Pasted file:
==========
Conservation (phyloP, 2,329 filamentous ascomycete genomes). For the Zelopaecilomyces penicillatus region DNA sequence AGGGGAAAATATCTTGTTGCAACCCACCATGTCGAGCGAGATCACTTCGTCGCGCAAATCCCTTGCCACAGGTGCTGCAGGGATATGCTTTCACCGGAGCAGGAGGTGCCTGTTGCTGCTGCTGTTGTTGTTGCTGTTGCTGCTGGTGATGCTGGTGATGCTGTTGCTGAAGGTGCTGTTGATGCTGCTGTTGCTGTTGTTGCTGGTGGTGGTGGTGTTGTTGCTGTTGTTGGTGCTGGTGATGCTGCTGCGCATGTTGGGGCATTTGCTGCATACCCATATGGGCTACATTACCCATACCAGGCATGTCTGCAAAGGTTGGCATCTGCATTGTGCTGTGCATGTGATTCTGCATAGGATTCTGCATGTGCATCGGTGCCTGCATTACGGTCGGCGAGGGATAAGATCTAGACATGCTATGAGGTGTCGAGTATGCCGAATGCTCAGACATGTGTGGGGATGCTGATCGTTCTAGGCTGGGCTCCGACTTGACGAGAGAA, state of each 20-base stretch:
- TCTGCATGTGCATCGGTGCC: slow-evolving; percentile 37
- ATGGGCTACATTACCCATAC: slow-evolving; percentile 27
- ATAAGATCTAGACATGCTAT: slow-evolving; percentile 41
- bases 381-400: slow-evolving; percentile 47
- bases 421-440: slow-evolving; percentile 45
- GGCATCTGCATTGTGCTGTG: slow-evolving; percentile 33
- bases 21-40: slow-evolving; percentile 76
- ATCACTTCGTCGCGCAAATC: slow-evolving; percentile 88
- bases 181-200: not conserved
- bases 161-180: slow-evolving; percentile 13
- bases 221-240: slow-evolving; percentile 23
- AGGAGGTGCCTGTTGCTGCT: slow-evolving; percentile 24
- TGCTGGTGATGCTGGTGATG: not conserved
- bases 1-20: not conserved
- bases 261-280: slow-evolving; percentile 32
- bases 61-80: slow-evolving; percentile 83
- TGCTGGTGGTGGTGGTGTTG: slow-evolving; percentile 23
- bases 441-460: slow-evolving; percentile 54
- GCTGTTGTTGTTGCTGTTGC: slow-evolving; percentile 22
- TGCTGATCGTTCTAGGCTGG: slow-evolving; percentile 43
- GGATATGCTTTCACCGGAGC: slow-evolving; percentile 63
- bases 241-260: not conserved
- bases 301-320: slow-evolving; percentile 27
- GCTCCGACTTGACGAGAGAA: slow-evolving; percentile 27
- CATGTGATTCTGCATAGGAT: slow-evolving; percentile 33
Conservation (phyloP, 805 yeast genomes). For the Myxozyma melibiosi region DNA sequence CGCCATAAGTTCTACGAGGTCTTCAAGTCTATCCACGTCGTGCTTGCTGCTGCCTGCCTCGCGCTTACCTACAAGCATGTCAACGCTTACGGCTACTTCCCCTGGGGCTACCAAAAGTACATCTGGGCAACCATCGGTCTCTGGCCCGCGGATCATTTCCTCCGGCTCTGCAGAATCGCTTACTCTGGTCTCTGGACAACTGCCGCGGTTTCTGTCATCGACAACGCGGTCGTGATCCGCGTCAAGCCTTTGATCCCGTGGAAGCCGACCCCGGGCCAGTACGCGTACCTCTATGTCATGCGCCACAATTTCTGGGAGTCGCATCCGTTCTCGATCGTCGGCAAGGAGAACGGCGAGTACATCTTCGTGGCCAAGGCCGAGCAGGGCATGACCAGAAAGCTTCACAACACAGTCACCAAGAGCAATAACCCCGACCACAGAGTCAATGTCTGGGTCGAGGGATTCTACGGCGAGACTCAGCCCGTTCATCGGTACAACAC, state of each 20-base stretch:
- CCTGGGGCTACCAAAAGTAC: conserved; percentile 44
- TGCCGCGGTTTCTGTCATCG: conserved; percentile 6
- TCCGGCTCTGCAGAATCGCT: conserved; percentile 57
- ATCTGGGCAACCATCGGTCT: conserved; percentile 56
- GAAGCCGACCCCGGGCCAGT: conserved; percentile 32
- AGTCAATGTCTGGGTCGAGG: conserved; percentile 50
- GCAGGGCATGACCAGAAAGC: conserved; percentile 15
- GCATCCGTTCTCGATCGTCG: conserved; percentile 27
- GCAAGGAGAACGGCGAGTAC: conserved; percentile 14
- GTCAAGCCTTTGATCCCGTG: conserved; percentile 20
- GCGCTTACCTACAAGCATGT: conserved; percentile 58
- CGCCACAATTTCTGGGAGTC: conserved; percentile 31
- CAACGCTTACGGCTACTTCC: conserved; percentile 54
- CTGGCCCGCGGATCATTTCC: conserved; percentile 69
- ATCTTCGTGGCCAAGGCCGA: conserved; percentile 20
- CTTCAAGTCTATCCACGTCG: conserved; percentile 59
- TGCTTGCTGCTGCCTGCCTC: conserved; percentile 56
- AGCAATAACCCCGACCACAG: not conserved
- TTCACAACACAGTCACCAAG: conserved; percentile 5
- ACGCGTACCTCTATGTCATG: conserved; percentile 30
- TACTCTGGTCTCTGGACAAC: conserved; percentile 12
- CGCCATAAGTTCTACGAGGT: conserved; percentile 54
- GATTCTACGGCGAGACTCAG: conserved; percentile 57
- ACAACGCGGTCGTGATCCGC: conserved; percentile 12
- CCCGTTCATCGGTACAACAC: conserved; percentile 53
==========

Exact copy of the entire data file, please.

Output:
Conservation (phyloP, 2,329 filamentous ascomycete genomes). For the Zelopaecilomyces penicillatus region DNA sequence AGGGGAAAATATCTTGTTGCAACCCACCATGTCGAGCGAGATCACTTCGTCGCGCAAATCCCTTGCCACAGGTGCTGCAGGGATATGCTTTCACCGGAGCAGGAGGTGCCTGTTGCTGCTGCTGTTGTTGTTGCTGTTGCTGCTGGTGATGCTGGTGATGCTGTTGCTGAAGGTGCTGTTGATGCTGCTGTTGCTGTTGTTGCTGGTGGTGGTGGTGTTGTTGCTGTTGTTGGTGCTGGTGATGCTGCTGCGCATGTTGGGGCATTTGCTGCATACCCATATGGGCTACATTACCCATACCAGGCATGTCTGCAAAGGTTGGCATCTGCATTGTGCTGTGCATGTGATTCTGCATAGGATTCTGCATGTGCATCGGTGCCTGCATTACGGTCGGCGAGGGATAAGATCTAGACATGCTATGAGGTGTCGAGTATGCCGAATGCTCAGACATGTGTGGGGATGCTGATCGTTCTAGGCTGGGCTCCGACTTGACGAGAGAA, state of each 20-base stretch:
- TCTGCATGTGCATCGGTGCC: slow-evolving; percentile 37
- ATGGGCTACATTACCCATAC: slow-evolving; percentile 27
- ATAAGATCTAGACATGCTAT: slow-evolving; percentile 41
- bases 381-400: slow-evolving; percentile 47
- bases 421-440: slow-evolving; percentile 45
- GGCATCTGCATTGTGCTGTG: slow-evolving; percentile 33
- bases 21-40: slow-evolving; percentile 76
- ATCACTTCGTCGCGCAAATC: slow-evolving; percentile 88
- bases 181-200: not conserved
- bases 161-180: slow-evolving; percentile 13
- bases 221-240: slow-evolving; percentile 23
- AGGAGGTGCCTGTTGCTGCT: slow-evolving; percentile 24
- TGCTGGTGATGCTGGTGATG: not conserved
- bases 1-20: not conserved
- bases 261-280: slow-evolving; percentile 32
- bases 61-80: slow-evolving; percentile 83
- TGCTGGTGGTGGTGGTGTTG: slow-evolving; percentile 23
- bases 441-460: slow-evolving; percentile 54
- GCTGTTGTTGTTGCTGTTGC: slow-evolving; percentile 22
- TGCTGATCGTTCTAGGCTGG: slow-evolving; percentile 43
- GGATATGCTTTCACCGGAGC: slow-evolving; percentile 63
- bases 241-260: not conserved
- bases 301-320: slow-evolving; percentile 27
- GCTCCGACTTGACGAGAGAA: slow-evolving; percentile 27
- CATGTGATTCTGCATAGGAT: slow-evolving; percentile 33
Conservation (phyloP, 805 yeast genomes). For the Myxozyma melibiosi region DNA sequence CGCCATAAGTTCTACGAGGTCTTCAAGTCTATCCACGTCGTGCTTGCTGCTGCCTGCCTCGCGCTTACCTACAAGCATGTCAACGCTTACGGCTACTTCCCCTGGGGCTACCAAAAGTACATCTGGGCAACCATCGGTCTCTGGCCCGCGGATCATTTCCTCCGGCTCTGCAGAATCGCTTACTCTGGTCTCTGGACAACTGCCGCGGTTTCTGTCATCGACAACGCGGTCGTGATCCGCGTCAAGCCTTTGATCCCGTGGAAGCCGACCCCGGGCCAGTACGCGTACCTCTATGTCATGCGCCACAATTTCTGGGAGTCGCATCCGTTCTCGATCGTCGGCAAGGAGAACGGCGAGTACATCTTCGTGGCCAAGGCCGAGCAGGGCATGACCAGAAAGCTTCACAACACAGTCACCAAGAGCAATAACCCCGACCACAGAGTCAATGTCTGGGTCGAGGGATTCTACGGCGAGACTCAGCCCGTTCATCGGTACAACAC, state of each 20-base stretch:
- CCTGGGGCTACCAAAAGTAC: conserved; percentile 44
- TGCCGCGGTTTCTGTCATCG: conserved; percentile 6
- TCCGGCTCTGCAGAATCGCT: conserved; percentile 57
- ATCTGGGCAACCATCGGTCT: conserved; percentile 56
- GAAGCCGACCCCGGGCCAGT: conserved; percentile 32
- AGTCAATGTCTGGGTCGAGG: conserved; percentile 50
- GCAGGGCATGACCAGAAAGC: conserved; percentile 15
- GCATCCGTTCTCGATCGTCG: conserved; percentile 27
- GCAAGGAGAACGGCGAGTAC: conserved; percentile 14
- GTCAAGCCTTTGATCCCGTG: conserved; percentile 20
- GCGCTTACCTACAAGCATGT: conserved; percentile 58
- CGCCACAATTTCTGGGAGTC: conserved; percentile 31
- CAACGCTTACGGCTACTTCC: conserved; percentile 54
- CTGGCCCGCGGATCATTTCC: conserved; percentile 69
- ATCTTCGTGGCCAAGGCCGA: conserved; percentile 20
- CTTCAAGTCTATCCACGTCG: conserved; percentile 59
- TGCTTGCTGCTGCCTGCCTC: conserved; percentile 56
- AGCAATAACCCCGACCACAG: not conserved
- TTCACAACACAGTCACCAAG: conserved; percentile 5
- ACGCGTACCTCTATGTCATG: conserved; percentile 30
- TACTCTGGTCTCTGGACAAC: conserved; percentile 12
- CGCCATAAGTTCTACGAGGT: conserved; percentile 54
- GATTCTACGGCGAGACTCAG: conserved; percentile 57
- ACAACGCGGTCGTGATCCGC: conserved; percentile 12
- CCCGTTCATCGGTACAACAC: conserved; percentile 53